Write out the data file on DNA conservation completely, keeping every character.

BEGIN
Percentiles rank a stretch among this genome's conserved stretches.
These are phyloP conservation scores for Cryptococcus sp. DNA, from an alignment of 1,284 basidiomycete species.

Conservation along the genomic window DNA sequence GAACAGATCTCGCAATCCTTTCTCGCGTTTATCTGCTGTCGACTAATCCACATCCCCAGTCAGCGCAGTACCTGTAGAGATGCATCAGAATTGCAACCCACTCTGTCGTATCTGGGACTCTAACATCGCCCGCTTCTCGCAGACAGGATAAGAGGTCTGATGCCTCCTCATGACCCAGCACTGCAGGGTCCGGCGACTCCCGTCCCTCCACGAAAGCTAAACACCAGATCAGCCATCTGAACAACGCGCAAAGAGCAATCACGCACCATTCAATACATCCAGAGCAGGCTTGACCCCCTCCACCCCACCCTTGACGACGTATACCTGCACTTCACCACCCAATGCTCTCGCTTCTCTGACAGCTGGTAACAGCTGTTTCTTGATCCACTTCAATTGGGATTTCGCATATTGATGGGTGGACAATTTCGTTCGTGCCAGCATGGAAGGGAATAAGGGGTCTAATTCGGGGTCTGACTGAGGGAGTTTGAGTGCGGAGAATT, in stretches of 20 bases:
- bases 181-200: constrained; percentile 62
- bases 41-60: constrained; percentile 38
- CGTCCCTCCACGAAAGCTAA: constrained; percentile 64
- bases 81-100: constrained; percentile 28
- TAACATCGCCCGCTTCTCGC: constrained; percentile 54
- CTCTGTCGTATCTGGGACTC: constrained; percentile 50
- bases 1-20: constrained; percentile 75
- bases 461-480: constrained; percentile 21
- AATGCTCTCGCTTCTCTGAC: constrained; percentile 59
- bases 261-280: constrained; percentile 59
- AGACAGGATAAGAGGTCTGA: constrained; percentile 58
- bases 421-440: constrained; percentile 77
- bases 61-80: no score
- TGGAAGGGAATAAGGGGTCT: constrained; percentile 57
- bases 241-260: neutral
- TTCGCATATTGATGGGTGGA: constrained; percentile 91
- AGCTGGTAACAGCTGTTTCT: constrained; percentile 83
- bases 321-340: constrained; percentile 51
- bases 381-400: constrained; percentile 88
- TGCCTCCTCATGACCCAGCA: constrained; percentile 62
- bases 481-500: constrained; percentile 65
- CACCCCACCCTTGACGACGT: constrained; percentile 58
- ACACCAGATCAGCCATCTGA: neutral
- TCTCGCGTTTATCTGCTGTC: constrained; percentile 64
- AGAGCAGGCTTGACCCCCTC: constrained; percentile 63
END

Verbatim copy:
Percentiles rank a stretch among this genome's conserved stretches.
These are phyloP conservation scores for Cryptococcus sp. DNA, from an alignment of 1,284 basidiomycete species.

Conservation along the genomic window DNA sequence GAACAGATCTCGCAATCCTTTCTCGCGTTTATCTGCTGTCGACTAATCCACATCCCCAGTCAGCGCAGTACCTGTAGAGATGCATCAGAATTGCAACCCACTCTGTCGTATCTGGGACTCTAACATCGCCCGCTTCTCGCAGACAGGATAAGAGGTCTGATGCCTCCTCATGACCCAGCACTGCAGGGTCCGGCGACTCCCGTCCCTCCACGAAAGCTAAACACCAGATCAGCCATCTGAACAACGCGCAAAGAGCAATCACGCACCATTCAATACATCCAGAGCAGGCTTGACCCCCTCCACCCCACCCTTGACGACGTATACCTGCACTTCACCACCCAATGCTCTCGCTTCTCTGACAGCTGGTAACAGCTGTTTCTTGATCCACTTCAATTGGGATTTCGCATATTGATGGGTGGACAATTTCGTTCGTGCCAGCATGGAAGGGAATAAGGGGTCTAATTCGGGGTCTGACTGAGGGAGTTTGAGTGCGGAGAATT, in stretches of 20 bases:
- bases 181-200: constrained; percentile 62
- bases 41-60: constrained; percentile 38
- CGTCCCTCCACGAAAGCTAA: constrained; percentile 64
- bases 81-100: constrained; percentile 28
- TAACATCGCCCGCTTCTCGC: constrained; percentile 54
- CTCTGTCGTATCTGGGACTC: constrained; percentile 50
- bases 1-20: constrained; percentile 75
- bases 461-480: constrained; percentile 21
- AATGCTCTCGCTTCTCTGAC: constrained; percentile 59
- bases 261-280: constrained; percentile 59
- AGACAGGATAAGAGGTCTGA: constrained; percentile 58
- bases 421-440: constrained; percentile 77
- bases 61-80: no score
- TGGAAGGGAATAAGGGGTCT: constrained; percentile 57
- bases 241-260: neutral
- TTCGCATATTGATGGGTGGA: constrained; percentile 91
- AGCTGGTAACAGCTGTTTCT: constrained; percentile 83
- bases 321-340: constrained; percentile 51
- bases 381-400: constrained; percentile 88
- TGCCTCCTCATGACCCAGCA: constrained; percentile 62
- bases 481-500: constrained; percentile 65
- CACCCCACCCTTGACGACGT: constrained; percentile 58
- ACACCAGATCAGCCATCTGA: neutral
- TCTCGCGTTTATCTGCTGTC: constrained; percentile 64
- AGAGCAGGCTTGACCCCCTC: constrained; percentile 63